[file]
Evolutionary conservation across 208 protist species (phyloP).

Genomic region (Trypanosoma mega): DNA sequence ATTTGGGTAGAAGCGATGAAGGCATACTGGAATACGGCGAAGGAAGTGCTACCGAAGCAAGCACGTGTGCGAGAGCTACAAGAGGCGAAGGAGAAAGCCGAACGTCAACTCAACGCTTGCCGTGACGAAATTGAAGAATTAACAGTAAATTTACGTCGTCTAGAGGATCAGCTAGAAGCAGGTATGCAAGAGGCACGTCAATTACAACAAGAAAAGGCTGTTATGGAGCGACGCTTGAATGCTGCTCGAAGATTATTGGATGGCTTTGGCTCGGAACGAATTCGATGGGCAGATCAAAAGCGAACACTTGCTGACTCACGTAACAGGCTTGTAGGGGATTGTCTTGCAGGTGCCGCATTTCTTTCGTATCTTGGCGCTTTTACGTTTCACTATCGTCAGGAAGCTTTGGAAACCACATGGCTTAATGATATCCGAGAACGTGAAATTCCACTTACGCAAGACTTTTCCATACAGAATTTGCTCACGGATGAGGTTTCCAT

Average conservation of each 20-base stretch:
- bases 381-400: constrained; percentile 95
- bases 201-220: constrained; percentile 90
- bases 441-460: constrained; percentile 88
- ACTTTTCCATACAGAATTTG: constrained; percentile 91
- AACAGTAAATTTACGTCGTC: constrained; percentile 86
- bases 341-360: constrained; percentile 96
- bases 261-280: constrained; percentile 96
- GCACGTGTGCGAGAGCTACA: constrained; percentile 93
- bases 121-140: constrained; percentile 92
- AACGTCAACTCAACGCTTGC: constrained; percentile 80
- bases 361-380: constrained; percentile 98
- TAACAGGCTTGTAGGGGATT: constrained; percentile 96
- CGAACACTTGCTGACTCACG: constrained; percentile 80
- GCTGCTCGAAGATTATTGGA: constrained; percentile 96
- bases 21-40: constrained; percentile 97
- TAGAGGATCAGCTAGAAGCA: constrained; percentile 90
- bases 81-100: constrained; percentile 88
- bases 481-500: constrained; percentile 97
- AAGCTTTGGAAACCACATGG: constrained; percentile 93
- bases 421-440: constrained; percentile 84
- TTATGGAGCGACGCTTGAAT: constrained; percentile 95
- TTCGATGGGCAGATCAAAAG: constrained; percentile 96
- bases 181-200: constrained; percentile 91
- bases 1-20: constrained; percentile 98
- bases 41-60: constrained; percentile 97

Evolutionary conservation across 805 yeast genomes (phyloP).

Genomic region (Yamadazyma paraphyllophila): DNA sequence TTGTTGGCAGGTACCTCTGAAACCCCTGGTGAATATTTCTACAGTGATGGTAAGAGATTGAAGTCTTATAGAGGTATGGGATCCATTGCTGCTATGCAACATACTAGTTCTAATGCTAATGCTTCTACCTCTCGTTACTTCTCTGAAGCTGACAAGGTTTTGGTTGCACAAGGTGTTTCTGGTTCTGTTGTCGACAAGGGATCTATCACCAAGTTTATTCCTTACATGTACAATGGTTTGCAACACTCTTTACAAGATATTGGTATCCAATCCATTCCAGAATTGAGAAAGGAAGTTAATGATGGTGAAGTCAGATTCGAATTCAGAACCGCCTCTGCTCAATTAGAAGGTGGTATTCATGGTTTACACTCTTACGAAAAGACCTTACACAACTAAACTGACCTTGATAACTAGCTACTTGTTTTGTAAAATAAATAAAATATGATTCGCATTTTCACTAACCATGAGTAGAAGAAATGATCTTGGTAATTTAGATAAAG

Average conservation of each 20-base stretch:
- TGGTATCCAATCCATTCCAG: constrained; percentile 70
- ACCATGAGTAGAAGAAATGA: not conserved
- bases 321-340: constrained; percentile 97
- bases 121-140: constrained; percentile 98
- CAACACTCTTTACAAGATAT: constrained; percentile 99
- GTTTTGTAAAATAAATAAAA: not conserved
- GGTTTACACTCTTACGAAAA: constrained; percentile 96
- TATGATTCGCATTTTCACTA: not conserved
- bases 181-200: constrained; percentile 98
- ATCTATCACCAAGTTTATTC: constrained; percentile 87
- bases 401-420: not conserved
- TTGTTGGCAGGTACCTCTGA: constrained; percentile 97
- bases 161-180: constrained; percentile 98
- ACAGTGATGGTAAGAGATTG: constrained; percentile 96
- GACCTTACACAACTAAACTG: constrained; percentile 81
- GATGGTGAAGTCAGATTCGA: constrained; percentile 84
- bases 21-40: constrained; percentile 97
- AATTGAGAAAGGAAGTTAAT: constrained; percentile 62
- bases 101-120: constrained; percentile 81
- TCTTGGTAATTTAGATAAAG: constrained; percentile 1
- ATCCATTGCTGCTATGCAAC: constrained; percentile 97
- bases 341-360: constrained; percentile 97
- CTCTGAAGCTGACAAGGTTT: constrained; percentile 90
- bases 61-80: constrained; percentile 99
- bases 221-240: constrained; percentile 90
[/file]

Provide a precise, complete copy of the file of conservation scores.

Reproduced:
Evolutionary conservation across 208 protist species (phyloP).

Genomic region (Trypanosoma mega): DNA sequence ATTTGGGTAGAAGCGATGAAGGCATACTGGAATACGGCGAAGGAAGTGCTACCGAAGCAAGCACGTGTGCGAGAGCTACAAGAGGCGAAGGAGAAAGCCGAACGTCAACTCAACGCTTGCCGTGACGAAATTGAAGAATTAACAGTAAATTTACGTCGTCTAGAGGATCAGCTAGAAGCAGGTATGCAAGAGGCACGTCAATTACAACAAGAAAAGGCTGTTATGGAGCGACGCTTGAATGCTGCTCGAAGATTATTGGATGGCTTTGGCTCGGAACGAATTCGATGGGCAGATCAAAAGCGAACACTTGCTGACTCACGTAACAGGCTTGTAGGGGATTGTCTTGCAGGTGCCGCATTTCTTTCGTATCTTGGCGCTTTTACGTTTCACTATCGTCAGGAAGCTTTGGAAACCACATGGCTTAATGATATCCGAGAACGTGAAATTCCACTTACGCAAGACTTTTCCATACAGAATTTGCTCACGGATGAGGTTTCCAT

Average conservation of each 20-base stretch:
- bases 381-400: constrained; percentile 95
- bases 201-220: constrained; percentile 90
- bases 441-460: constrained; percentile 88
- ACTTTTCCATACAGAATTTG: constrained; percentile 91
- AACAGTAAATTTACGTCGTC: constrained; percentile 86
- bases 341-360: constrained; percentile 96
- bases 261-280: constrained; percentile 96
- GCACGTGTGCGAGAGCTACA: constrained; percentile 93
- bases 121-140: constrained; percentile 92
- AACGTCAACTCAACGCTTGC: constrained; percentile 80
- bases 361-380: constrained; percentile 98
- TAACAGGCTTGTAGGGGATT: constrained; percentile 96
- CGAACACTTGCTGACTCACG: constrained; percentile 80
- GCTGCTCGAAGATTATTGGA: constrained; percentile 96
- bases 21-40: constrained; percentile 97
- TAGAGGATCAGCTAGAAGCA: constrained; percentile 90
- bases 81-100: constrained; percentile 88
- bases 481-500: constrained; percentile 97
- AAGCTTTGGAAACCACATGG: constrained; percentile 93
- bases 421-440: constrained; percentile 84
- TTATGGAGCGACGCTTGAAT: constrained; percentile 95
- TTCGATGGGCAGATCAAAAG: constrained; percentile 96
- bases 181-200: constrained; percentile 91
- bases 1-20: constrained; percentile 98
- bases 41-60: constrained; percentile 97

Evolutionary conservation across 805 yeast genomes (phyloP).

Genomic region (Yamadazyma paraphyllophila): DNA sequence TTGTTGGCAGGTACCTCTGAAACCCCTGGTGAATATTTCTACAGTGATGGTAAGAGATTGAAGTCTTATAGAGGTATGGGATCCATTGCTGCTATGCAACATACTAGTTCTAATGCTAATGCTTCTACCTCTCGTTACTTCTCTGAAGCTGACAAGGTTTTGGTTGCACAAGGTGTTTCTGGTTCTGTTGTCGACAAGGGATCTATCACCAAGTTTATTCCTTACATGTACAATGGTTTGCAACACTCTTTACAAGATATTGGTATCCAATCCATTCCAGAATTGAGAAAGGAAGTTAATGATGGTGAAGTCAGATTCGAATTCAGAACCGCCTCTGCTCAATTAGAAGGTGGTATTCATGGTTTACACTCTTACGAAAAGACCTTACACAACTAAACTGACCTTGATAACTAGCTACTTGTTTTGTAAAATAAATAAAATATGATTCGCATTTTCACTAACCATGAGTAGAAGAAATGATCTTGGTAATTTAGATAAAG

Average conservation of each 20-base stretch:
- TGGTATCCAATCCATTCCAG: constrained; percentile 70
- ACCATGAGTAGAAGAAATGA: not conserved
- bases 321-340: constrained; percentile 97
- bases 121-140: constrained; percentile 98
- CAACACTCTTTACAAGATAT: constrained; percentile 99
- GTTTTGTAAAATAAATAAAA: not conserved
- GGTTTACACTCTTACGAAAA: constrained; percentile 96
- TATGATTCGCATTTTCACTA: not conserved
- bases 181-200: constrained; percentile 98
- ATCTATCACCAAGTTTATTC: constrained; percentile 87
- bases 401-420: not conserved
- TTGTTGGCAGGTACCTCTGA: constrained; percentile 97
- bases 161-180: constrained; percentile 98
- ACAGTGATGGTAAGAGATTG: constrained; percentile 96
- GACCTTACACAACTAAACTG: constrained; percentile 81
- GATGGTGAAGTCAGATTCGA: constrained; percentile 84
- bases 21-40: constrained; percentile 97
- AATTGAGAAAGGAAGTTAAT: constrained; percentile 62
- bases 101-120: constrained; percentile 81
- TCTTGGTAATTTAGATAAAG: constrained; percentile 1
- ATCCATTGCTGCTATGCAAC: constrained; percentile 97
- bases 341-360: constrained; percentile 97
- CTCTGAAGCTGACAAGGTTT: constrained; percentile 90
- bases 61-80: constrained; percentile 99
- bases 221-240: constrained; percentile 90